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Angels moving press box ‘down the right-field line’ to add luxury seats

David Brown
Big League Stew

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(BLS Illustration)

The Los Angeles Angels just added $125 million in payroll by signing slugger Josh Hamilton in the free-agent market. Someone has to pay for it, so no one is going to be surprised when Angels fans get the bill in some, way, shape or form.

They're not the only ones, though.

In an effort to maximize revenue streams, the Angels are converting the press box behind home plate into luxury seats, and are moving sportswriters to a new location down the right-field line somewhere. Sorry, chums! TV and radio guys will stay in their current locations. Of course, those guys often work for the teams themselves.

The renovations will improve dining opportunities and other amenities for about 80 fat-cat fans. The big difference being, of course, that fat cats pay to watch baseball. The press gets paid (albeit meagerly in many cases). Angels beat reporter Mike DiGiovanna of the Los Angeles Times talked to the Angels, and they're not about to feel sorry for anyone:

"It really boils down to building revenue streams and finding as many ways as possible to grow," said Tim Mead, Angels vice president of communications. "In talking to other teams, the seating behind home plate is a prime area to do things."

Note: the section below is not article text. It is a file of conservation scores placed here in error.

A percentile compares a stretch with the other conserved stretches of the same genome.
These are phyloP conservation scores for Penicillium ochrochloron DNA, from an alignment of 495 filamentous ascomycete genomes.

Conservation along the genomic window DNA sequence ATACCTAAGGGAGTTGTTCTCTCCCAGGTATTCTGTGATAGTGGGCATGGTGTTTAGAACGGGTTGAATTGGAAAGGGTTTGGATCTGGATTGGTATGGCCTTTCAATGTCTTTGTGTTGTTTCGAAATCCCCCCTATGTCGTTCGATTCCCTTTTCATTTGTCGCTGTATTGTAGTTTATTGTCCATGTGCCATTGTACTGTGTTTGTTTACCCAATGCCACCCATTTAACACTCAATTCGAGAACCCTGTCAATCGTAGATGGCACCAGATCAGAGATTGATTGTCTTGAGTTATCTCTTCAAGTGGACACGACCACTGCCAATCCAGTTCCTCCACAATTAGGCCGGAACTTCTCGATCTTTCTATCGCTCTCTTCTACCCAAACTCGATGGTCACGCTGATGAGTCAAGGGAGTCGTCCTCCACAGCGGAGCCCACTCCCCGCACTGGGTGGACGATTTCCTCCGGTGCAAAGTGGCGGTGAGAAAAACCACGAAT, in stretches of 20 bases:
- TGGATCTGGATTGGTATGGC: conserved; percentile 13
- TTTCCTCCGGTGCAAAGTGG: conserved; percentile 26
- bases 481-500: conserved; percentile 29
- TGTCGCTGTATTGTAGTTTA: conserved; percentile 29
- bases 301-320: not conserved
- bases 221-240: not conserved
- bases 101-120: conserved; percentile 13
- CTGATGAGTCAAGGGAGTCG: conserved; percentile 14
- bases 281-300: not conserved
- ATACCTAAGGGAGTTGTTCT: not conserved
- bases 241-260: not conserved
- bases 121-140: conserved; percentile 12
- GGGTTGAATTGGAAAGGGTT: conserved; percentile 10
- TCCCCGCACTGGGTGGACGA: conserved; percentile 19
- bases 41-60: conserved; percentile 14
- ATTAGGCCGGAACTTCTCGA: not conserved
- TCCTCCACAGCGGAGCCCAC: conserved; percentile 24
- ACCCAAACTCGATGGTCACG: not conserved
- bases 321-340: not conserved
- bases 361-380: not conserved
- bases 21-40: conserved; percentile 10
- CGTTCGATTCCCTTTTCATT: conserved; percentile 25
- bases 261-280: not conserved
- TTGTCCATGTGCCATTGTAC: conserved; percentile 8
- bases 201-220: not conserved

A similar move several years ago by the Chicago White Sox,  who pushed writers far down the right-field line and up a level, was met with resistance by the media there, but the configuration has remained despite some objection from Commissioner Bud Selig.

Asked if the Angels had received permission from Major League Baseball to make the switch, Mead said, "This is not something we have to seek approval for." Mead did talk to White Sox officials before deciding on the move.

Let me tell you from experience: The press box situation at U.S. Cellular Field stinks. The old press box view was one of the best in baseball. Great vantage. Not very far away from home plate. You could hear the zip of the ball and the crack of the bat. You could track and identify pitches, which is important when you're writing about a game for people who can't be there. You could see into either dugout in case there was a fight or any Ozzie Guillen hi-jinks.

The current White Sox press box would be fine to cover, say, a football game — were the Cardinals someday to re-locate back to Chicago's South Side. The media have never had a great relationship with Jerry Reinsdorf, and moving the press box definitely was taken as a personal thumb in the eye by the press. Oh, well. Nobody is going to cry for the reporters except for the reporters, so there's no use in complaining anymore.

Will this affect the media's ability to cover Angels games? To a certain degree, yes, but it won't be impossible. Mostly, it's something the guys and gals in Southern California will have to get used to. It's not like the old days when baseball teams basically put newspapers on their payroll (at least in terms of covering travel expenses) in order to get coverage. The teams know they don't have to be as accommodating anymore, and they also have the right to do with their stadiums whatever they want. Even if those stadiums are publicly funded. Because, again, the only ones who will complain about the press box being moved is the press.

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